Saturday, December 18, 2010

apricot ginger cardamom muffins

When we first moved to Japan I was taking semi-private language lessons with a wonderful lady named Kazuko (who also became like my Japanese mom). In the class with me was a neighbor and friend named Sheena and she brought some yummy apricot pecan muffins with her to class one day.

These are the apricot pecans muffins, minus the pecans and tweaked with some of our spicy favorites. (No kidding, our beans will eat crystallized ginger piece by piece, gulp their milk in between bites and then ask for more ginger.)

Bean 1 and Bean 2 helped me make these, including some their size that they wanted to put candles on while they sang Happy Birthday to Jesus.

You'll need:
  • 1/2 teaspoon ground cardamom (original recipe called for 1/4 t. nutmeg)
  • 1 T. baking powder
  • 2 c. flour (I used all purpose)
  • 1/2 c. golden brown sugar (I used dark brown)
  • 1 cup chopped dried apricots
  • 1 t. or more orange peel (I used my microplane grater)
  • 2.5 ounce package of crystallized ginger, chopped, plus more for topping
  • 1 egg
  • 3/4 c. milk (plus a splash more if batter seems dry)
  • 125 g (1/4 pound) melted butter
  • sliced almonds for topping
Do this:

Preheat your trusty oven to 190 C/375 F and butter or oil some muffins tins--this made 11 regular-sized muffins and 8 mini ones.

Sift together the cardamom, baking powder, and flour, then stir in the brown sugar and mash with your hands to get the lumps out. Add the apricots, ginger, and orange peel to the dry mixture, and in a separate bowl, mix the egg, milk, and melted butter. Make a well in the dry mixture and add the wet ingredients, stirring just till combined. Add to your muffin tins, sprinkling some sliced almonds and chopped crystallized ginger pieces over the top.

Bake about 12-15 minutes for the mini muffs and 20 or so for the big daddies.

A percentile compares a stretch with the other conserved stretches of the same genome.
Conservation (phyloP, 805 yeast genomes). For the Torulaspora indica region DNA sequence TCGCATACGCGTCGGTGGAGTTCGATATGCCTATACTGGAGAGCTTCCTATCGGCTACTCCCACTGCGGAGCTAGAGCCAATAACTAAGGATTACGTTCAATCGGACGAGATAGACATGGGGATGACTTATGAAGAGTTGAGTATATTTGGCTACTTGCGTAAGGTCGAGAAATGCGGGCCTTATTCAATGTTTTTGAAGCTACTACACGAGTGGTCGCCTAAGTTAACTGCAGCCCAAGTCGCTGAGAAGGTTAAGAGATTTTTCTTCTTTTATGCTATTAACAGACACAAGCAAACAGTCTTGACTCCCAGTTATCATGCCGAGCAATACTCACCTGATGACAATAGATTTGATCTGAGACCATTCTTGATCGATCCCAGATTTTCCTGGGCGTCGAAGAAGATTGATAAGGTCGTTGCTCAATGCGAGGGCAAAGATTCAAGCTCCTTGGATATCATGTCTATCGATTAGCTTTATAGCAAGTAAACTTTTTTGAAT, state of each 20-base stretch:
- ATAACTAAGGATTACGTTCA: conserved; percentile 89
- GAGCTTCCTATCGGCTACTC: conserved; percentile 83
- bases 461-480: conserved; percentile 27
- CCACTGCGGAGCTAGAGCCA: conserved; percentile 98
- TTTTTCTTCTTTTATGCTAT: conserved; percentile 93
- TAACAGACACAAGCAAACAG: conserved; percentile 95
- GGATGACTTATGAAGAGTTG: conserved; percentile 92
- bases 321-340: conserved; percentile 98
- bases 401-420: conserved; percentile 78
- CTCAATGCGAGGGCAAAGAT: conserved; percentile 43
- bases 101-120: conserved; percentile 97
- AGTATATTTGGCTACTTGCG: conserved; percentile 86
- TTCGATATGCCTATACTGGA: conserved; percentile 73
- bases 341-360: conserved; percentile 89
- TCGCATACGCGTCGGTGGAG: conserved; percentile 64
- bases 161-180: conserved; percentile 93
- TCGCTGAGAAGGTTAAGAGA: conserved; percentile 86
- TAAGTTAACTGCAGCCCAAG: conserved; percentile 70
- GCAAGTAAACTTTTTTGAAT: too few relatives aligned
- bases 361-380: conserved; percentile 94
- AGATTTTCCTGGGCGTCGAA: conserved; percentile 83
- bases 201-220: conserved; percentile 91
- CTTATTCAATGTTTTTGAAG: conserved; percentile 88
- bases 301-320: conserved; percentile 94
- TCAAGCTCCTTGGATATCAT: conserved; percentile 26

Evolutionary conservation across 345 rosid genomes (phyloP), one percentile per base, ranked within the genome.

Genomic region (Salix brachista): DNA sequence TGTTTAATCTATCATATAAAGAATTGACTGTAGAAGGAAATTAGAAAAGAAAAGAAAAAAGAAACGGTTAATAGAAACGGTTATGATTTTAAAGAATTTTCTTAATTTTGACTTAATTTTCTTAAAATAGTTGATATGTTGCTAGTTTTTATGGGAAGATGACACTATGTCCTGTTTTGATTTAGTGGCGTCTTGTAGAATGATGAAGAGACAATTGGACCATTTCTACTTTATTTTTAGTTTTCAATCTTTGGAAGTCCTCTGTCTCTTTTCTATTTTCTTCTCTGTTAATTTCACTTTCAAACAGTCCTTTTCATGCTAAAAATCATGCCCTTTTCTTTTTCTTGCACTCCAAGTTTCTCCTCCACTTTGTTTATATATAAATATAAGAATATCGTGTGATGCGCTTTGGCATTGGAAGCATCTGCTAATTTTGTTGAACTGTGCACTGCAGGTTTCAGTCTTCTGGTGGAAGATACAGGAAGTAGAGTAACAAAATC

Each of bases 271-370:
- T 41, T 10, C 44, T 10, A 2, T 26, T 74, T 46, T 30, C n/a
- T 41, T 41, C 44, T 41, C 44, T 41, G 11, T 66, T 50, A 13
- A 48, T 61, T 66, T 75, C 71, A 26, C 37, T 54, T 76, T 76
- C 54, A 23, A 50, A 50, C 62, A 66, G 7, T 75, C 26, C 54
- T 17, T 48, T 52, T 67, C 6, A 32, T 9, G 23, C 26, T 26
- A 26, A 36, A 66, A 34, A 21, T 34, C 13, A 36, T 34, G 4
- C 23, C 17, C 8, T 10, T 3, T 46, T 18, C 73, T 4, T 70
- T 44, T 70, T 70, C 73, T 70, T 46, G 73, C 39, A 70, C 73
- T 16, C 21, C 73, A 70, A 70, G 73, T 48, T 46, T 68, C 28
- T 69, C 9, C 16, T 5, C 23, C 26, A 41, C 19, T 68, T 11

Yum. Spicy yum.

And don't forget the milk...

Thursday, December 9, 2010

my little gingerbread men

More cookie on the boys than the boy rolls out the dough and the other one drives a "snow plow" through the flour...

We used this delicious recipe (the only thing I altered was trading out margarine for butter and substituting pumpkin pie spice for all four spices - all the same spices in one convenient scoop)...

Tuesday, December 7, 2010

this and that, and more of that

I've been busy in the kitchen--honestly! I know, I know, nothing's shown up lately on ye olde blog but hey, you're still here, right? (Right?)

So what have I been up to, culinarily speaking?

Here are a few honorable mentions, in no particular order (some are possibly from a couple of months ago, but nobody's telling):
  • Greek lemon yogurt pound cake, with a mixed berry sauce I conjured up from frozen berries, sugar, and a wee dram of white wine (drool over photo above)
  • Greek chickpea stew (revithatha)--lovely for winter (I also added lemon juice and cayenne pepper)
  • Red lentil soup--comfort food found via Small Notebook that originated from Orangette (Seattle-based foodie)
  • Lotsa homemade soup - asparagus, tomato, lentil, leek and potato, chicken and orzo, etc.
  • I've made a couple of meals for families with new babies from my MOPS group--I love! One family was vegan so I made lentil curry, rice, salad, and a vegan-friendly version of the chocolate tofu peanut-butter pie (I changed the choco out for carob and the mommy told me she loved it so much she actually dreamed about it that night after eating it!). I've also made fish pie and cottage pie for some other folks.
  • M-Bean and I made cookies this afternoon--his request was "chocolate-raisin cookies" so I used an old standby chocolate-chip oatmeal cookie recipe and we threw in some mixed dried fruit that included raisins, apples, pears, peaches, and apricots. I chopped some Lindt 50% chocolate to add and it turned out dandy.
  • Guinness brownies, again and again
  • When berries were in season, I dressed up an Everyday Food magazine recipe--a raspberry baked custard became a blackberry-chocolate baked custard. Yum.

  • I've made homemade cranberry sauce twice this holiday season so far--in Japan I used my homemade umeshu (plum wine) in the sauce, but now that we're in the States, I'm adding bottled sangria instead and it lends a nice fruity flavor. The original recipe calls for port but I never have any of that on hand. The cranberry sauce got rave reviews at my friends' home on Thanksgiving! (And if you happen to have any left over, it's great on plain yogurt for a pre-bedtime snack.)